Then I woke up this morning to read that Andrew Brown (“England’s most sanctimonious atheist,” in the words of one Church Times letter to the editor) thinks the Anglican Communion is dead.

Wow. Poor timing on my behalf.

But then I started reading the article and wondered just what grounds Brown had for making his case.

We might notice that his article commits more or less all the errors I outlined in a previous post about writing about the Anglican Communion—he doesn’t travel anywhere, he relies mostly on bishops and men as sources, etc., etc.

He writes, for instance of the Church of Nigeria, that it doesn’t matter how “many Anglicans there are there and however sincerely they seem to hate gay people.” I read that and I think, “Has he ever actually been to Nigeria? Are we talking about the same church?” Were people who write about the Anglican Communion to start moving from behind their computers and instead spend their time and money visiting with Anglicans, I think the story they would find is different. Instead, everyone sits comfortably in their prejudices and certainties and shows little desire to change that situation.

On the other hand, perhaps the Anglican Communion is dead. Perhaps the days when our understanding of the Communion was constituted almost solely by what bishops and other men had to say are coming to an end. Perhaps we can now start listening to the voices of the young, the female, the non-ordained and see that they are hardly in lockstep agreement with what their bishops have to say.

The core of my faith is the belief that death is not the end. Maybe we can pray that the death of our current forms of relationship will lead to a resurrection in newness and fullness of life.


But it’s going to take a willingness to move beyond the same old ways of doing business.

Thomas Bray’s unfinished project

About eighteen months ago, I spent some time at a seminary in Nigeria. Shortly after having a contentious conversation with a group of students’ wives about homosexuality, I peeked into the library. This is what I saw:IMG_1774

I’ve also spent time at a seminary in South Sudan. There, I also found a lot of people who found homosexuality to be difficult to reconcile with Christianity. Their library looked like this:IMG_2652

At Yale, where I went to school, I had access—literally—to millions of volumes and all the latest scholarship. At both these seminaries, the books are relatively few and are overwhelmingly old: there were few that were less than thirty years old. Yet at both places, I found students who were eager to read whatever they could get their hands on.

Think about where theology and the church were thirty years ago on the question of homosexuality. In that context, is it any wonder that we have such sharp disagreements on these issues?

The church commemorated last week Thomas Bray, a seventeenth century priest, who was instrumental in founding the Society for Promoting Christian Knowledge (SPCK.) (He was also involved in founding the Society for the Propagation of the Gospel, which was instrumental in bringing the church to the American colonies.)

Bray’s idea in founding SPCK was that Christians should have access to Christian scholarship and literature. He envisioned libraries in churches and an educated clergy. SPCK helped start some of the first libraries in the American colonies that focused on church-related material.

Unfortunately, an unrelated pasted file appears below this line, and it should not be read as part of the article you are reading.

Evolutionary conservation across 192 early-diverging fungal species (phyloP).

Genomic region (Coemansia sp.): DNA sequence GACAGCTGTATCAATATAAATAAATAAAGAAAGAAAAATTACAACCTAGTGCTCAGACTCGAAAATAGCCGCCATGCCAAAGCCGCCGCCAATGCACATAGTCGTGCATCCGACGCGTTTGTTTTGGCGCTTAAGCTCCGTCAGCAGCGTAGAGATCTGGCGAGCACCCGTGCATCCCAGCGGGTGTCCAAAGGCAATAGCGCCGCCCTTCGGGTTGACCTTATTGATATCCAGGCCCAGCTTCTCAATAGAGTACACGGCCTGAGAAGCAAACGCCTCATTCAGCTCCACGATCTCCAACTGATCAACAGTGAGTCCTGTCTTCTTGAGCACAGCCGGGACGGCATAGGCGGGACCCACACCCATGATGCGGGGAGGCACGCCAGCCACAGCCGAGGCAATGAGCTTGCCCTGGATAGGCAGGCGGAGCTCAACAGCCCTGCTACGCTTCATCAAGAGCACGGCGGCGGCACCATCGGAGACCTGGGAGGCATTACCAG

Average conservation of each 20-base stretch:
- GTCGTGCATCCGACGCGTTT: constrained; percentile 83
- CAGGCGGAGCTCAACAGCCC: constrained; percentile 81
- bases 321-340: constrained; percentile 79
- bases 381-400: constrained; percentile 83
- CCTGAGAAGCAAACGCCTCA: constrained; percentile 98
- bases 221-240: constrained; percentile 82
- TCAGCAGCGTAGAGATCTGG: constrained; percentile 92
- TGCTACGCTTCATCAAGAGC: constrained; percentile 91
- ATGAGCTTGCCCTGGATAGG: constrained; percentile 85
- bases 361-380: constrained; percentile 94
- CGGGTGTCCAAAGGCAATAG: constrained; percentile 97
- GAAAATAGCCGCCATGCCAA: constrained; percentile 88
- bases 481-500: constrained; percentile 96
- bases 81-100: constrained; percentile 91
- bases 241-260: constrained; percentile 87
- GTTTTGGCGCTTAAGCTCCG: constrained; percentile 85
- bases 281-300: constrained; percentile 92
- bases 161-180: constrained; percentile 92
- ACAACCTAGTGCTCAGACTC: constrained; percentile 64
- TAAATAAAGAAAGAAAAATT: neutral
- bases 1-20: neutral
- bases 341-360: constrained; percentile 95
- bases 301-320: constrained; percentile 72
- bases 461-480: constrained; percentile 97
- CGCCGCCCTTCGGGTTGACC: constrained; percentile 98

When we look at these libraries in places like Nigeria and South Sudan, we are reminded that Bray’s work is not yet done. There are really important insights of the last generation that have not been shared yet with our sisters and brothers around the world, and not just on questions of sexuality. (The Anglican Theological Review’s Seminaries Abroad Gift program is one very small way in which this work is being done.)

The commemoration of Thomas Bray is an opportunity to reflect on a visionary Anglican. But more importantly, it’s a chance to reflect on the vital need to continue his important work.

“The authority of God’s word written over all contexts”?

For a variety of reasons, I’ve been thinking a lot recently about my travels a year ago to visit with Anglicans in Nigeria. Readers of this blog might remember I encountered a curious practice. At major church events, there was the practice of “appreciation”: members of the congregation stood up, donated money to the church, and said exactly how much they were giving. (You can read my description of that event here.)

As I witnessed this, I thought about Jesus’ instruction on giving in the Sermon on the Mount:  “When you give alms, do not let your left hand know what your right hand is doing so that your alms may be done in secret; and your father who sees in secret will reward you.” (Matthew 6:3-4, NRSV) I mentioned this verse to several people I encountered at this service. They readily admitted the practice did not conform to the teaching but shrugged and said, “It’s our culture.”

We can debate the merits of public giving in another post. For the record, in a culture that has a huge problem with corruption, I’m open to the idea that disregarding Christ’s teaching on this count might be a reasonable accommodation to make to Nigerian culture.

I just wish Nigerian church leaders would cut the rest of us some slack. The Nigerian and Kenyan delegates to the recently-concluded Anglican Consultative Council meeting in New Zealand have released a reflection document titled “What really happened in Auckland NZ at ACC-15.” I think there are some important points in here but I was disappointed to see the strong emphasis on the apparent un-Biblicism of many Anglicans. To wit: